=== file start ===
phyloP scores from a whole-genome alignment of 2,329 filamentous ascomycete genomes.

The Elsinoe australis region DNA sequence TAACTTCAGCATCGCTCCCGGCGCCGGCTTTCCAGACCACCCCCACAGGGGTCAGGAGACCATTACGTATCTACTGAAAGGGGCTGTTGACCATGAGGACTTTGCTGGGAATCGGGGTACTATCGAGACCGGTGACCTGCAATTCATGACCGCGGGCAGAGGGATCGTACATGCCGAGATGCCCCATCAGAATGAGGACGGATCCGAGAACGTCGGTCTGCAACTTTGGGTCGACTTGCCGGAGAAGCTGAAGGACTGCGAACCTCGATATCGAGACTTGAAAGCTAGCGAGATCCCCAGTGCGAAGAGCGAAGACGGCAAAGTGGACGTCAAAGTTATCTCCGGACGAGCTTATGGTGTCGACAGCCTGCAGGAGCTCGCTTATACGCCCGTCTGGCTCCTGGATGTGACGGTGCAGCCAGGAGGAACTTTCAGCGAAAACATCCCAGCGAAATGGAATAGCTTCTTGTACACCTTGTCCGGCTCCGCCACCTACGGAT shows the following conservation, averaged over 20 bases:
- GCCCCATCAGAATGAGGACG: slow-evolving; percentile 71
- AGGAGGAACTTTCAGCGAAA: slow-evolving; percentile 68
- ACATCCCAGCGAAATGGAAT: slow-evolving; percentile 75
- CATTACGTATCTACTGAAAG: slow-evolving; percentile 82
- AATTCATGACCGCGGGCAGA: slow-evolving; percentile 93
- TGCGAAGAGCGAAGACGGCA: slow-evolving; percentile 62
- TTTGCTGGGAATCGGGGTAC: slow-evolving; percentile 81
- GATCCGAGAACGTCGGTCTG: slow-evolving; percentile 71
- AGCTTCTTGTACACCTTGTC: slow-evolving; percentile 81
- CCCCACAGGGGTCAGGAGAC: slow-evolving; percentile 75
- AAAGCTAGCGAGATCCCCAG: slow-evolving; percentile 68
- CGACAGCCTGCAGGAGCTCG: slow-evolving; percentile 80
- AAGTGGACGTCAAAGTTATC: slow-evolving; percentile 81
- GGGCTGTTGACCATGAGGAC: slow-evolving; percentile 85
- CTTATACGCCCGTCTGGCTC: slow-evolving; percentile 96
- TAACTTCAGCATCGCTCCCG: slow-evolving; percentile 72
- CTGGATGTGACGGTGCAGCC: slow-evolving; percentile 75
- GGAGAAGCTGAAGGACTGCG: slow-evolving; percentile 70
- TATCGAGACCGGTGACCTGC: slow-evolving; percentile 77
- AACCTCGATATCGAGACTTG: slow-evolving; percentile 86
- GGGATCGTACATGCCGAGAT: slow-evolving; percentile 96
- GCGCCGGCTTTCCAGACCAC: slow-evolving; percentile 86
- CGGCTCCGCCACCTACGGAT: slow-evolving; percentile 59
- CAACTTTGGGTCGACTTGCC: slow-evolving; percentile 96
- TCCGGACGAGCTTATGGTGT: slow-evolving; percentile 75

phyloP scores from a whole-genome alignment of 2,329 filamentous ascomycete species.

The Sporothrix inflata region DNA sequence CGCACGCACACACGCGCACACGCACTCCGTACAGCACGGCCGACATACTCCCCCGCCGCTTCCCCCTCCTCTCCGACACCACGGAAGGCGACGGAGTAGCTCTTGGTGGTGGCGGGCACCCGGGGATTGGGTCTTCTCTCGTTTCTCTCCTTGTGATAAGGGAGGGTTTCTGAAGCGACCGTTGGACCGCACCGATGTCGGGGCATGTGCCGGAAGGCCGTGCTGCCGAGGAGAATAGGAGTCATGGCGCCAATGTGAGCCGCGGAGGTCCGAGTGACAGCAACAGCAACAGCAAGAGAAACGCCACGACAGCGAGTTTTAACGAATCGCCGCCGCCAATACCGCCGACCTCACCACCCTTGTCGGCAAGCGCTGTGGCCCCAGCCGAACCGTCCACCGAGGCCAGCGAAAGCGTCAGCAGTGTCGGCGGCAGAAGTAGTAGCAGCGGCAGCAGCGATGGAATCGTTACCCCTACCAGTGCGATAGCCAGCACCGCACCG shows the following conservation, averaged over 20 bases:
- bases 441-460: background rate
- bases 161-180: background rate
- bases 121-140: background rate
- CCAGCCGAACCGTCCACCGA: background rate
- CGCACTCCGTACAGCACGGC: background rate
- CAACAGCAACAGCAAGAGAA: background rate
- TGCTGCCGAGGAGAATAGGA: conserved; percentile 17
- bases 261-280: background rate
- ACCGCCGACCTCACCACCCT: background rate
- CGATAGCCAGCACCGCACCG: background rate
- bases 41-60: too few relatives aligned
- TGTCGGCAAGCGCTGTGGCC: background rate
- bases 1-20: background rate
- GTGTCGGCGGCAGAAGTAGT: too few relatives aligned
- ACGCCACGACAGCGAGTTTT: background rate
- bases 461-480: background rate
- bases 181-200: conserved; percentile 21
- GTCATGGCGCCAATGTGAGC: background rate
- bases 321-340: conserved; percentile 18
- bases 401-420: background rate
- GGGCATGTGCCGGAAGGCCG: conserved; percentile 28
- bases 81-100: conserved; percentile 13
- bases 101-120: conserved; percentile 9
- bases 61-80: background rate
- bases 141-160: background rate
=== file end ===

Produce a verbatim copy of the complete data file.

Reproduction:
phyloP scores from a whole-genome alignment of 2,329 filamentous ascomycete genomes.

The Elsinoe australis region DNA sequence TAACTTCAGCATCGCTCCCGGCGCCGGCTTTCCAGACCACCCCCACAGGGGTCAGGAGACCATTACGTATCTACTGAAAGGGGCTGTTGACCATGAGGACTTTGCTGGGAATCGGGGTACTATCGAGACCGGTGACCTGCAATTCATGACCGCGGGCAGAGGGATCGTACATGCCGAGATGCCCCATCAGAATGAGGACGGATCCGAGAACGTCGGTCTGCAACTTTGGGTCGACTTGCCGGAGAAGCTGAAGGACTGCGAACCTCGATATCGAGACTTGAAAGCTAGCGAGATCCCCAGTGCGAAGAGCGAAGACGGCAAAGTGGACGTCAAAGTTATCTCCGGACGAGCTTATGGTGTCGACAGCCTGCAGGAGCTCGCTTATACGCCCGTCTGGCTCCTGGATGTGACGGTGCAGCCAGGAGGAACTTTCAGCGAAAACATCCCAGCGAAATGGAATAGCTTCTTGTACACCTTGTCCGGCTCCGCCACCTACGGAT shows the following conservation, averaged over 20 bases:
- GCCCCATCAGAATGAGGACG: slow-evolving; percentile 71
- AGGAGGAACTTTCAGCGAAA: slow-evolving; percentile 68
- ACATCCCAGCGAAATGGAAT: slow-evolving; percentile 75
- CATTACGTATCTACTGAAAG: slow-evolving; percentile 82
- AATTCATGACCGCGGGCAGA: slow-evolving; percentile 93
- TGCGAAGAGCGAAGACGGCA: slow-evolving; percentile 62
- TTTGCTGGGAATCGGGGTAC: slow-evolving; percentile 81
- GATCCGAGAACGTCGGTCTG: slow-evolving; percentile 71
- AGCTTCTTGTACACCTTGTC: slow-evolving; percentile 81
- CCCCACAGGGGTCAGGAGAC: slow-evolving; percentile 75
- AAAGCTAGCGAGATCCCCAG: slow-evolving; percentile 68
- CGACAGCCTGCAGGAGCTCG: slow-evolving; percentile 80
- AAGTGGACGTCAAAGTTATC: slow-evolving; percentile 81
- GGGCTGTTGACCATGAGGAC: slow-evolving; percentile 85
- CTTATACGCCCGTCTGGCTC: slow-evolving; percentile 96
- TAACTTCAGCATCGCTCCCG: slow-evolving; percentile 72
- CTGGATGTGACGGTGCAGCC: slow-evolving; percentile 75
- GGAGAAGCTGAAGGACTGCG: slow-evolving; percentile 70
- TATCGAGACCGGTGACCTGC: slow-evolving; percentile 77
- AACCTCGATATCGAGACTTG: slow-evolving; percentile 86
- GGGATCGTACATGCCGAGAT: slow-evolving; percentile 96
- GCGCCGGCTTTCCAGACCAC: slow-evolving; percentile 86
- CGGCTCCGCCACCTACGGAT: slow-evolving; percentile 59
- CAACTTTGGGTCGACTTGCC: slow-evolving; percentile 96
- TCCGGACGAGCTTATGGTGT: slow-evolving; percentile 75

phyloP scores from a whole-genome alignment of 2,329 filamentous ascomycete species.

The Sporothrix inflata region DNA sequence CGCACGCACACACGCGCACACGCACTCCGTACAGCACGGCCGACATACTCCCCCGCCGCTTCCCCCTCCTCTCCGACACCACGGAAGGCGACGGAGTAGCTCTTGGTGGTGGCGGGCACCCGGGGATTGGGTCTTCTCTCGTTTCTCTCCTTGTGATAAGGGAGGGTTTCTGAAGCGACCGTTGGACCGCACCGATGTCGGGGCATGTGCCGGAAGGCCGTGCTGCCGAGGAGAATAGGAGTCATGGCGCCAATGTGAGCCGCGGAGGTCCGAGTGACAGCAACAGCAACAGCAAGAGAAACGCCACGACAGCGAGTTTTAACGAATCGCCGCCGCCAATACCGCCGACCTCACCACCCTTGTCGGCAAGCGCTGTGGCCCCAGCCGAACCGTCCACCGAGGCCAGCGAAAGCGTCAGCAGTGTCGGCGGCAGAAGTAGTAGCAGCGGCAGCAGCGATGGAATCGTTACCCCTACCAGTGCGATAGCCAGCACCGCACCG shows the following conservation, averaged over 20 bases:
- bases 441-460: background rate
- bases 161-180: background rate
- bases 121-140: background rate
- CCAGCCGAACCGTCCACCGA: background rate
- CGCACTCCGTACAGCACGGC: background rate
- CAACAGCAACAGCAAGAGAA: background rate
- TGCTGCCGAGGAGAATAGGA: conserved; percentile 17
- bases 261-280: background rate
- ACCGCCGACCTCACCACCCT: background rate
- CGATAGCCAGCACCGCACCG: background rate
- bases 41-60: too few relatives aligned
- TGTCGGCAAGCGCTGTGGCC: background rate
- bases 1-20: background rate
- GTGTCGGCGGCAGAAGTAGT: too few relatives aligned
- ACGCCACGACAGCGAGTTTT: background rate
- bases 461-480: background rate
- bases 181-200: conserved; percentile 21
- GTCATGGCGCCAATGTGAGC: background rate
- bases 321-340: conserved; percentile 18
- bases 401-420: background rate
- GGGCATGTGCCGGAAGGCCG: conserved; percentile 28
- bases 81-100: conserved; percentile 13
- bases 101-120: conserved; percentile 9
- bases 61-80: background rate
- bases 141-160: background rate